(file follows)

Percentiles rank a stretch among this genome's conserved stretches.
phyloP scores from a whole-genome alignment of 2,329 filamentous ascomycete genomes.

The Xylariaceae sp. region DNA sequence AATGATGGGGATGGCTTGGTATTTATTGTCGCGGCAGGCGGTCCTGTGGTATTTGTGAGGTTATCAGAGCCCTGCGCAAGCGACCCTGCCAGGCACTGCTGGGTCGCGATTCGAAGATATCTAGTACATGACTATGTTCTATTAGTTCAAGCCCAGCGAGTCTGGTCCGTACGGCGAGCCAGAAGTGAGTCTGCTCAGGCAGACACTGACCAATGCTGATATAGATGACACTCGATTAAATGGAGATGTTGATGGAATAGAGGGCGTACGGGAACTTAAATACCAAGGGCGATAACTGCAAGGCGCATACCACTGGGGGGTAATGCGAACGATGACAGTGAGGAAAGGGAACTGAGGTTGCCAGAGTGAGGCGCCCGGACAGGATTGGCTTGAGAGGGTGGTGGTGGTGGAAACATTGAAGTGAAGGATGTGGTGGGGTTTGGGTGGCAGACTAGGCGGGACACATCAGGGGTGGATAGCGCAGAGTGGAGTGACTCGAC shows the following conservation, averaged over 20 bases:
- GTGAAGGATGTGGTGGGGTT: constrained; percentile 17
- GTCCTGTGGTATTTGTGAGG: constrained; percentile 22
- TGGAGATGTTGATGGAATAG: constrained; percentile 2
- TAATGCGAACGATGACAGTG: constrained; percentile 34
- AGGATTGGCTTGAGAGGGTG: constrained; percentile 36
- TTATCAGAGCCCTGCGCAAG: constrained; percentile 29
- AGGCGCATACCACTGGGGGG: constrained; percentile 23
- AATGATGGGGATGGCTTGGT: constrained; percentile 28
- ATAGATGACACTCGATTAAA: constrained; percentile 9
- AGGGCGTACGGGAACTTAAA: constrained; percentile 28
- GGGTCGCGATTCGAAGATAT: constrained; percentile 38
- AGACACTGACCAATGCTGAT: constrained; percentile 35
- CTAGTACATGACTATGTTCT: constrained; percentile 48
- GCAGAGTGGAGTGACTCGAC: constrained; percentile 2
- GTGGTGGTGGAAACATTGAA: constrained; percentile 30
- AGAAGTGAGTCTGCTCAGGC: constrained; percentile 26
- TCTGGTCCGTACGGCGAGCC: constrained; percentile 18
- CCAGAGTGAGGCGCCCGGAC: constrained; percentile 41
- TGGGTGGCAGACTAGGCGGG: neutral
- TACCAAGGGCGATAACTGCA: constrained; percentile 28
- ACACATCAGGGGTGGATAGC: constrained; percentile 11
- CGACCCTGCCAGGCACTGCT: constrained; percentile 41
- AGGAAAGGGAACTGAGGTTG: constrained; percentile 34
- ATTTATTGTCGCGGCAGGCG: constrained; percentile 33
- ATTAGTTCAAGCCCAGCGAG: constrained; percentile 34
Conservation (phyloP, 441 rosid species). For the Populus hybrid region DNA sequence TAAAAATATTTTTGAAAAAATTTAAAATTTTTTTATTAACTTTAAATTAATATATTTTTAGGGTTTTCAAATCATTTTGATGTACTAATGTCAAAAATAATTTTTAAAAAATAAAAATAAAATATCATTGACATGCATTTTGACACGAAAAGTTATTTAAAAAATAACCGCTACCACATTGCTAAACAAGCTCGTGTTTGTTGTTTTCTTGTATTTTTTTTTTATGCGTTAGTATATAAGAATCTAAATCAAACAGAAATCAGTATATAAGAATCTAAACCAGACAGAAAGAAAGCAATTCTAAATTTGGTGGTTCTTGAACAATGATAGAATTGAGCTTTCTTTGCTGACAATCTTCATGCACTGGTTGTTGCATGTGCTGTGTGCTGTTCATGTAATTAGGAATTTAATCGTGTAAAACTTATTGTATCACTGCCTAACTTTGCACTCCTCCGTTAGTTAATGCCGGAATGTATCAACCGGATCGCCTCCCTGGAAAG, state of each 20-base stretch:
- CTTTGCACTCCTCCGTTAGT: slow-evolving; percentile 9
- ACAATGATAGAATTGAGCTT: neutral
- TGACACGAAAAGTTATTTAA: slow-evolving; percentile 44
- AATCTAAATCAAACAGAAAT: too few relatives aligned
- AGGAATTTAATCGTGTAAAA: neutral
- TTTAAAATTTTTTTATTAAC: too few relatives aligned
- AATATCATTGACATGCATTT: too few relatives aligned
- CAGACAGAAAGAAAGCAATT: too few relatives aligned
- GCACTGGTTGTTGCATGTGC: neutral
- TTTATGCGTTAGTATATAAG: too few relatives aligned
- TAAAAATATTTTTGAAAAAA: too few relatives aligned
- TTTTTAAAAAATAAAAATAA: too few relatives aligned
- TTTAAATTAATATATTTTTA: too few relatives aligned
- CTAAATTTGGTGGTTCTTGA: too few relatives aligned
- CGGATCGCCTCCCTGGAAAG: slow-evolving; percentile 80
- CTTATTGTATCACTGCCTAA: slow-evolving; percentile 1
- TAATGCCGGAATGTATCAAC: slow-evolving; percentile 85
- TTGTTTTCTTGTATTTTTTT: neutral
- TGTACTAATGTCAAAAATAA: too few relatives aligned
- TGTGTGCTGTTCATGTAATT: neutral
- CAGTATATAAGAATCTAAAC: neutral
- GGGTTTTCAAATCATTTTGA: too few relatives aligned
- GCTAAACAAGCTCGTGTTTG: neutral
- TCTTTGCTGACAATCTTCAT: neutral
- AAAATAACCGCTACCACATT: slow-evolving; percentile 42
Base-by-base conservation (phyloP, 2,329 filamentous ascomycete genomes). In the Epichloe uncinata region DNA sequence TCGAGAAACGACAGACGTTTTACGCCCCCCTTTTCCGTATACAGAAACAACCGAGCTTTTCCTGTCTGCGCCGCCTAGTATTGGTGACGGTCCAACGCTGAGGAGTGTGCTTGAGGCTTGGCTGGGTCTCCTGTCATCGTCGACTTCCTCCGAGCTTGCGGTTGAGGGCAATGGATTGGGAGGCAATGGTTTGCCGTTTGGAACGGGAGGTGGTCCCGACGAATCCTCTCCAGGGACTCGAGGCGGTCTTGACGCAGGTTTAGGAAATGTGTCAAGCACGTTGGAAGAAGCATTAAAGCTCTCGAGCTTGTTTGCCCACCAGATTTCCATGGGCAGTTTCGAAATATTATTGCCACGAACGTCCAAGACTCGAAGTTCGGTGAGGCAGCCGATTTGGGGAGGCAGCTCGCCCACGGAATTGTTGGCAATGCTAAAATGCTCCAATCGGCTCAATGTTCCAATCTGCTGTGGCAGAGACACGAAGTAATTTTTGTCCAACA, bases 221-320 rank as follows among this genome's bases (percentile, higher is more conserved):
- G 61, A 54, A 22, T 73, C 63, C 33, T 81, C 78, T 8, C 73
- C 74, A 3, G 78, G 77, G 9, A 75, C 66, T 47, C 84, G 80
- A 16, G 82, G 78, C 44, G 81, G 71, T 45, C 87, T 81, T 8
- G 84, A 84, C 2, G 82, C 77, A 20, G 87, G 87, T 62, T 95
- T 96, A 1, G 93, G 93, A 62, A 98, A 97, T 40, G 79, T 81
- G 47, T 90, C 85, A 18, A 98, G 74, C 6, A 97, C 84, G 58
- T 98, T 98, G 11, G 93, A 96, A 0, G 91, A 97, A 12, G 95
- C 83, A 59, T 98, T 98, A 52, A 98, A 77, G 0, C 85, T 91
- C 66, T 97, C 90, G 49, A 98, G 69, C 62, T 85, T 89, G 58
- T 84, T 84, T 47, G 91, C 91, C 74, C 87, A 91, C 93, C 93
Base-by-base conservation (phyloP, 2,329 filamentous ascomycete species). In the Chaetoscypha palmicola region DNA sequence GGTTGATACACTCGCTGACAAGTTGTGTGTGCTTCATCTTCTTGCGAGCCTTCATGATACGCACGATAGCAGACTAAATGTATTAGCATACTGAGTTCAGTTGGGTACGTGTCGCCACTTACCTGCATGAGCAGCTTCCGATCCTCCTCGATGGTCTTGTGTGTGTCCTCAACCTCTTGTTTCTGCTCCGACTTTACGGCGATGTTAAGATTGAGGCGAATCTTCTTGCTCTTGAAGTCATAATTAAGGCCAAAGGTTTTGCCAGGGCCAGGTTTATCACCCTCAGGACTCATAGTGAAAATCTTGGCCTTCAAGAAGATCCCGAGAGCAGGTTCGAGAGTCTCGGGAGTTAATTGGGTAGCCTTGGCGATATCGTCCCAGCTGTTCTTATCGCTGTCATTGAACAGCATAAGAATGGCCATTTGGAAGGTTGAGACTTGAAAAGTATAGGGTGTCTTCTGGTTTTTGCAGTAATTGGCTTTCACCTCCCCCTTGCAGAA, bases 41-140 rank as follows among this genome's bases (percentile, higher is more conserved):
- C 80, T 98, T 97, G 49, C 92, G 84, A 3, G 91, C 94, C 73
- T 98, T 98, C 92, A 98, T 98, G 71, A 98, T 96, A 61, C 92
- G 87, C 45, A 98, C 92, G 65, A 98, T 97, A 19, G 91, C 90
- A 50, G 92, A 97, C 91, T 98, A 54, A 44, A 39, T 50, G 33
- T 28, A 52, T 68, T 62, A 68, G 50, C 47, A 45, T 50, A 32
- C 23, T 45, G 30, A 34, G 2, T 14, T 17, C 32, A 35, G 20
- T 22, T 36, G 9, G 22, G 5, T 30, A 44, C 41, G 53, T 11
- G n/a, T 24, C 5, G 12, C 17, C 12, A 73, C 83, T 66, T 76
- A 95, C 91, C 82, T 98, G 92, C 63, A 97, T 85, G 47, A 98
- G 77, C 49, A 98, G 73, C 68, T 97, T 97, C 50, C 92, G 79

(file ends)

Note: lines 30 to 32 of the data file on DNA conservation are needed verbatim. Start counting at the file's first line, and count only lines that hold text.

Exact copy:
- CTTTGCACTCCTCCGTTAGT: slow-evolving; percentile 9
- ACAATGATAGAATTGAGCTT: neutral
- TGACACGAAAAGTTATTTAA: slow-evolving; percentile 44